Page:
But Brandt also said a key question in the U.S. will be whether trillions worth of stimulus will have a lasting impact on the economy.
“Is that going to buy us a recovery or just a bit of a sugar rush?” he said. “In the coming weeks, that’s what we are going to be talking about.”
Which stocks were in focus?
Southwest Airlines Co.
shares fell 0.5% Monday after the airline placed 100 firm orders for the Boeing 737 Max 7 with the first 30 of those aircraft to be delivered in 2022. As part of an agreement with Boeing
Southwest also converted 70 Max 8 firm orders to Max 7 firm orders and added 155 MAX options for MAX 7 or MAX 8 aircraft for years 2022 through 2029.
Cal-Maine Foods Inc. shares
shed 1.4% Monday, after the egg producer posted a far bigger-than-expected profit for its fiscal third quarter, offsetting a sales miss.
Shares of Goldman Sachs Group Inc.
and Morgan Stanley
which were reportedly part of the Hwang block trades, also were in focus Monday.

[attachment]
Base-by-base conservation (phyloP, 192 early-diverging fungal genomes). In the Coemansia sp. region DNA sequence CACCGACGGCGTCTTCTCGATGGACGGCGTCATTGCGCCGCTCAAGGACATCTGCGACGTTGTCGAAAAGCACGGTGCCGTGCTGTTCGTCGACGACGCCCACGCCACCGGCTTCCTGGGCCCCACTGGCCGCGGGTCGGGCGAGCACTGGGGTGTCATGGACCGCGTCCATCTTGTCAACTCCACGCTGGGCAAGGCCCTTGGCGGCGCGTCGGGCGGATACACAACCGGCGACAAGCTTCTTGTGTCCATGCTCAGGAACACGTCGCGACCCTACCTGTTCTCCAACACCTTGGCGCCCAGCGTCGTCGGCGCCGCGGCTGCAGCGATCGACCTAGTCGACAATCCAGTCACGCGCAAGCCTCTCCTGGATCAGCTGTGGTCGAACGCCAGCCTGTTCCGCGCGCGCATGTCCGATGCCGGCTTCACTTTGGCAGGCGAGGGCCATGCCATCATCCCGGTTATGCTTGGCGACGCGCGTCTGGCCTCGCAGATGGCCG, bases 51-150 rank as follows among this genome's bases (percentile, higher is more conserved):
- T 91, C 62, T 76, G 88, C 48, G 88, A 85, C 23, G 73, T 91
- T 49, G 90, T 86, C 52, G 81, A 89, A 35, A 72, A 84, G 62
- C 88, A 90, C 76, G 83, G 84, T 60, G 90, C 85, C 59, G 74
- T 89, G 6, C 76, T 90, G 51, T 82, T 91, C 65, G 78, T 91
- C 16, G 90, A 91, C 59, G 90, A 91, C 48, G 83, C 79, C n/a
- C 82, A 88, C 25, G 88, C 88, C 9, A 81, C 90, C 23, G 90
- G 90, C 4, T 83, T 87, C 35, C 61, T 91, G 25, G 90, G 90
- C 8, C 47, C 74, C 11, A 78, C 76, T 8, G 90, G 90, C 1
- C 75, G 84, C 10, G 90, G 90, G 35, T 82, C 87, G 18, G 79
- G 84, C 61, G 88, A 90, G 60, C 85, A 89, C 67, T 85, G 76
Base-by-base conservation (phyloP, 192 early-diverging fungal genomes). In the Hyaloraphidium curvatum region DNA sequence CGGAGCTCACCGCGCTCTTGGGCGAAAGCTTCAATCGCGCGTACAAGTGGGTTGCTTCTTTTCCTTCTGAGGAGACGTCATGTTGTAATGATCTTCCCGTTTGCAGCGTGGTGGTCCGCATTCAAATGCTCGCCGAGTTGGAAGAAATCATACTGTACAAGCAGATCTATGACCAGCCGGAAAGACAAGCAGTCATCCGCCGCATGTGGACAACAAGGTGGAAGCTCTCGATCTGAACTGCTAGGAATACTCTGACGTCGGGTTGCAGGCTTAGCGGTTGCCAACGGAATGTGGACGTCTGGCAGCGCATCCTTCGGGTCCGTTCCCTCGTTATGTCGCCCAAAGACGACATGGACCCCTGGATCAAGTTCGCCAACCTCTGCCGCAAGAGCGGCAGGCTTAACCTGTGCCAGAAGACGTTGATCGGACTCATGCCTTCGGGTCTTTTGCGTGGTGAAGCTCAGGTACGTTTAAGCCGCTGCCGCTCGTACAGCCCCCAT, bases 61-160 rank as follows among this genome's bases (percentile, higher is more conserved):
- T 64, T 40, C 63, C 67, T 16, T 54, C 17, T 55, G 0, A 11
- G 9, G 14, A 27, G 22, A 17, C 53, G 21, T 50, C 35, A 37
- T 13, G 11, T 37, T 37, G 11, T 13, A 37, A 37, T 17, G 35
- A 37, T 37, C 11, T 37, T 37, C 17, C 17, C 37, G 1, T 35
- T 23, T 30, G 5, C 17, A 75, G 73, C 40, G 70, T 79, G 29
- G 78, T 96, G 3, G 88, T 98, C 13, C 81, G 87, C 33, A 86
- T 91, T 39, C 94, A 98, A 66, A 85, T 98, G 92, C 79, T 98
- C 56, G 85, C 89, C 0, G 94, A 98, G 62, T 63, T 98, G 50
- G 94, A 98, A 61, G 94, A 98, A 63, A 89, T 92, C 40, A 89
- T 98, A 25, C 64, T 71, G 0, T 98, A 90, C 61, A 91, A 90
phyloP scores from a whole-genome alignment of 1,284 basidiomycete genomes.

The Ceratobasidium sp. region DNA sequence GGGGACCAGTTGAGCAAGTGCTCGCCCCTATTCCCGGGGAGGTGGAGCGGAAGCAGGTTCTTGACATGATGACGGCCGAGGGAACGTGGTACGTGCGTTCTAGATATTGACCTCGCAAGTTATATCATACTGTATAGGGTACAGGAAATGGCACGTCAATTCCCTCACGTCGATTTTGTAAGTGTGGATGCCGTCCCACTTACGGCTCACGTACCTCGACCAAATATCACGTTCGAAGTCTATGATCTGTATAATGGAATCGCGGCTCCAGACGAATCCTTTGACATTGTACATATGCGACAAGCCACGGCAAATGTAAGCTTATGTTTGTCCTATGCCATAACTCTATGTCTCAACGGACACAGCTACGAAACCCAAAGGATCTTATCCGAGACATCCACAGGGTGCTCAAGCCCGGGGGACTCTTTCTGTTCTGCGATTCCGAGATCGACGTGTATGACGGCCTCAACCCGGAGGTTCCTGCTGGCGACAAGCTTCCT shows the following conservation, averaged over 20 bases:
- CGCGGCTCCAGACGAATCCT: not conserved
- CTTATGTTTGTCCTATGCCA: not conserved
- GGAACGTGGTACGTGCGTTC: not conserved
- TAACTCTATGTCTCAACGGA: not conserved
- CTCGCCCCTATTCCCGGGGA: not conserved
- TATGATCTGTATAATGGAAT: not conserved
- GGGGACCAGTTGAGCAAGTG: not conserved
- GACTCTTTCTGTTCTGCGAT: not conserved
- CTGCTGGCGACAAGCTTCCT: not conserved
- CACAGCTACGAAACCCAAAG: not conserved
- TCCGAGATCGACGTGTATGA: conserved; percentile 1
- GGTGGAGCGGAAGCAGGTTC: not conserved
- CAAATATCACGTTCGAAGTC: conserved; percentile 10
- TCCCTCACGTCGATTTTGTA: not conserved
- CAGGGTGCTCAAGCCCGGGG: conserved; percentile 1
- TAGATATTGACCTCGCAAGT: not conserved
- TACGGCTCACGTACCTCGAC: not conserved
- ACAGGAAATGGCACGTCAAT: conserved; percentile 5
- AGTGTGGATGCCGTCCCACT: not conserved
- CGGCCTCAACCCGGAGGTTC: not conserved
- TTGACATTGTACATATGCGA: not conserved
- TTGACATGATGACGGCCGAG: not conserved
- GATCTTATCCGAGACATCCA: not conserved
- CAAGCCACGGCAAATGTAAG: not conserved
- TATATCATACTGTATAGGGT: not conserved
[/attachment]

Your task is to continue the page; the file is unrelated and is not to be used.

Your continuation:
- Moderna Inc. MRNA said it has shipped the 100 millionth dose of its COVID-19 vaccine to the U.S. government and expects to meet its commitment dates for all current orders. Its shares fell 7.4%.
Insurer The Allstate Corp.
said Monday it expects to book a net loss of about $4 billion as it completes the exit of its life and annuity businesses. Allstate’s shares gained 2.3%.
- Applied Materials Inc. AMAT shares fell 2.3% Monday after the company said its agreement to purchase Kokusai Electric Corp. was terminated because the company didn’t obtain approval for the deal by Chinese regulators in time.
How did other assets fare?
- The 10-year Treasury note yieldBX:TMUBMUSD10Y rose 6.3 basis points to 1.721%. Bond prices move inversely to yields.
The ICE U.S. Dollar index
a benchmark of the dollar’s value versus its major rivals, was up 0.2% at 92.93.
The Stoxx Europe 600 index
closed up 0.2%, while the U.K.’s FTSE 100
shed 0.1%. The Nikkei
closed up 0.7%, and China’s CSI 300 index
The U.S. crude benchmark
shook off earlier pressure, closing up 1% to settle at $61.56 a barrel, on the New York Mercantile Exchange. Prices for gold futures
tumbled 1.2% to settle at $1,712.20 an ounce.
Mark DeCambre contributed reporting